This paper reconsiders Ockham's critique of the species theory of cognition. As Ockham understands this theory, it says that the direct objects of cognition are mental representations, or species. According to many commentators, one of Ockham's main objections to this theory was that, if the direct objects of cognition are species rather than external objects, we will never be able to establish whether or not a given species is a veridical representation of the world. In this paper I argue that (...)
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  16. Considerations for Effective Use of Moral Exemplars in Education: Based on the Self-Determination Theory and Data Syntheses.Hyemin Han & Marja Graham - forthcoming - Theory and Research in Education.
    The present study aimed to examine how to improve the effectiveness of moral exemplar-applied interventions based on the pillars of the Self-Determination Theory (SDT) framework, autonomy, competence, and relatedness. Past research has mainly focused on the relatedness and attainability of moral exemplars for predicting motivation outcomes. The data for this study consisted of synthesized data sets from previous studies examining the motivational impacts of distinct moral exemplars and intervention methods. The main syntheses for these data sets used Multilevel Modeling (MLM) (...)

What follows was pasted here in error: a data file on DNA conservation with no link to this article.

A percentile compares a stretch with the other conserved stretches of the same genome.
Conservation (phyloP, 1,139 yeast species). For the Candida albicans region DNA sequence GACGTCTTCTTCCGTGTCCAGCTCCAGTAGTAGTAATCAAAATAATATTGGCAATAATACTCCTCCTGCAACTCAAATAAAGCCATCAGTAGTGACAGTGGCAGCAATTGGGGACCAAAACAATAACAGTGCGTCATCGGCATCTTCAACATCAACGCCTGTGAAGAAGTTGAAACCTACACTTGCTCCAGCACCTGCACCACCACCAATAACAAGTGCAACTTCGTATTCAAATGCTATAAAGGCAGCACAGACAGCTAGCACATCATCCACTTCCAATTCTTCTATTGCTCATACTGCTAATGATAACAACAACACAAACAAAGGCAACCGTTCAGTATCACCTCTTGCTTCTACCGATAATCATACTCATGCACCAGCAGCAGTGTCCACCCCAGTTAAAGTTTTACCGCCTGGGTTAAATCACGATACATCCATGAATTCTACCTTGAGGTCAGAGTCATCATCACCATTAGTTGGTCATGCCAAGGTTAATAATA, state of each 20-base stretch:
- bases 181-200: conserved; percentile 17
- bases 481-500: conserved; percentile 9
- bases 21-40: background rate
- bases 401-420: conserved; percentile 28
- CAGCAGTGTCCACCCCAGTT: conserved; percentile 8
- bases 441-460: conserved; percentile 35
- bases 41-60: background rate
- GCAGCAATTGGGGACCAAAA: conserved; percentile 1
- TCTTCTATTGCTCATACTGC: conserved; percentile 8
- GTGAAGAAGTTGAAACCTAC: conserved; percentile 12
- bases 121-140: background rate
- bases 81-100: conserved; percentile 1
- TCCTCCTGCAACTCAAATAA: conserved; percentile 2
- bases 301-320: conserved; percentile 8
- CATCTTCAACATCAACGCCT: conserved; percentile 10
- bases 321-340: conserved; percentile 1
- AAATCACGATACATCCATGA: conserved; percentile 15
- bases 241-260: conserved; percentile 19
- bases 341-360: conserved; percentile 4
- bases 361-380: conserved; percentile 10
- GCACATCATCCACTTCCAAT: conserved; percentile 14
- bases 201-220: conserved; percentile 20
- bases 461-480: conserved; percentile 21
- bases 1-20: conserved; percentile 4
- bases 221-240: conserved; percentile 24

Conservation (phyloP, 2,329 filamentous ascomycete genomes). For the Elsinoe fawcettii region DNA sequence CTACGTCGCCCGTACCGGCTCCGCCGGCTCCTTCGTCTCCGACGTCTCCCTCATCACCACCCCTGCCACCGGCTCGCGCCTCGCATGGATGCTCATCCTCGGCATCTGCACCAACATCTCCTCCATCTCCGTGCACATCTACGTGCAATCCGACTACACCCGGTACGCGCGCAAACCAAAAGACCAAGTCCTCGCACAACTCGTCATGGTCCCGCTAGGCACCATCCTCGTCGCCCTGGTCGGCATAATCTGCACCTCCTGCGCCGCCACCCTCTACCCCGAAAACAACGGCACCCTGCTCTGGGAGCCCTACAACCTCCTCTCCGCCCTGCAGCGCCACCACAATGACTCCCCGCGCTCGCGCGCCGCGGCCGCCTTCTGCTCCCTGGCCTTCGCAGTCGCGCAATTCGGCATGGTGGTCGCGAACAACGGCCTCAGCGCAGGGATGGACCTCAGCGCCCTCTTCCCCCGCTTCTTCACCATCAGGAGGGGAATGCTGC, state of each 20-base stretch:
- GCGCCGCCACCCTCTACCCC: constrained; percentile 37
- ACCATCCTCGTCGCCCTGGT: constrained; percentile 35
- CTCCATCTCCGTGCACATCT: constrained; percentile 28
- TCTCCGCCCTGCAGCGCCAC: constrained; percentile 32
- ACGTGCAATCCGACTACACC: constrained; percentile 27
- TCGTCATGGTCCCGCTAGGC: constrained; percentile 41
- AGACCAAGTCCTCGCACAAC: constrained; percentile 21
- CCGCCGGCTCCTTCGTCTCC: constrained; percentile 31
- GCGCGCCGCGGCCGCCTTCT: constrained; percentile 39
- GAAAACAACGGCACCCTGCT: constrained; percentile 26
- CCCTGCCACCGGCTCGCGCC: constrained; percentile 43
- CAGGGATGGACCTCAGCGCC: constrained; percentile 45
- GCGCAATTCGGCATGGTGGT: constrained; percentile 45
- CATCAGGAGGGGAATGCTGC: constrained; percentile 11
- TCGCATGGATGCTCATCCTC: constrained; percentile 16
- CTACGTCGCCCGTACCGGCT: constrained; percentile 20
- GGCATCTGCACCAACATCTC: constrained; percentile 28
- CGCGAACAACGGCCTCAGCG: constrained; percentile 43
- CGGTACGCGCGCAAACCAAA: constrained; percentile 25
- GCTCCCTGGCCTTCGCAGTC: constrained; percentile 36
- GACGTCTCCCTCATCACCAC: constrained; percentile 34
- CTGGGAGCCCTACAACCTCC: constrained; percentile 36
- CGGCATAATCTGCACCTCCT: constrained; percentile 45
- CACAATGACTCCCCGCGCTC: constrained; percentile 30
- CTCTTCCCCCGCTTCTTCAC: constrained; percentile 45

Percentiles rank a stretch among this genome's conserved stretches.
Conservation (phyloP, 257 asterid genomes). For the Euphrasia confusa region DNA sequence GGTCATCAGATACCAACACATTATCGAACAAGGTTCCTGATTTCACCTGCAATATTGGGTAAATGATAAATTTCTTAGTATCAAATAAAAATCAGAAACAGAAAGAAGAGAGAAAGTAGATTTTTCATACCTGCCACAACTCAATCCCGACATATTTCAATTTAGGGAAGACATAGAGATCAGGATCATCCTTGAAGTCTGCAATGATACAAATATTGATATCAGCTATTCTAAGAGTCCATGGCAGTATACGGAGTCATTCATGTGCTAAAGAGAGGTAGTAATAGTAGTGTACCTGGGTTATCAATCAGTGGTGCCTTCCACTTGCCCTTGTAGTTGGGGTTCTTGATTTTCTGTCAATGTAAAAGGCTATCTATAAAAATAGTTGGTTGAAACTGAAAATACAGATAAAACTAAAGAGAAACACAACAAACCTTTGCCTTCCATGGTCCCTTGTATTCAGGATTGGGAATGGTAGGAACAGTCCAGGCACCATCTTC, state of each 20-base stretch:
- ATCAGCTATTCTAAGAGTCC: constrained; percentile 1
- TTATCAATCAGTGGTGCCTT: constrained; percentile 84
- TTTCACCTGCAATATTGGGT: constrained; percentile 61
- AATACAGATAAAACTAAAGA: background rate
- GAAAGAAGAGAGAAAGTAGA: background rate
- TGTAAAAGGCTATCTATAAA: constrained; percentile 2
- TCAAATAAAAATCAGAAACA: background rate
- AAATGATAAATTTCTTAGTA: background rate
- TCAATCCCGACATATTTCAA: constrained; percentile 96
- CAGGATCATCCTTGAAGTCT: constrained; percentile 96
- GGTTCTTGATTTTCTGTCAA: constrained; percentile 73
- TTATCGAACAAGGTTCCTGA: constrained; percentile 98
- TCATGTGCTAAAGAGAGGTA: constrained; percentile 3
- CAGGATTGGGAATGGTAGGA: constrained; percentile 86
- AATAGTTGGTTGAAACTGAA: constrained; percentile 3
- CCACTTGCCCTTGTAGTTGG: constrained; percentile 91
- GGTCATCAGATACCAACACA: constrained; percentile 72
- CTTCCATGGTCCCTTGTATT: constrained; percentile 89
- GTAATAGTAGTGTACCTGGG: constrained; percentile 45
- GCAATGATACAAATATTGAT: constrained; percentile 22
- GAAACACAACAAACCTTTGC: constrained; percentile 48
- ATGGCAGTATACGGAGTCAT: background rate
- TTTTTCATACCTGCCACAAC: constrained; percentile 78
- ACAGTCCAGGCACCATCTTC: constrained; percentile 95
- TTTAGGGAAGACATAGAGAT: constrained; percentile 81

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  17. The nonhuman condition: Radical democracy through new materialist lenses.Hans Asenbaum, Amanda Machin, Jean-Paul Gagnon, Diana Leong, Melissa Orlie & James Louis Smith - 2023 - Contemporary Political Theory (Online first):584-615.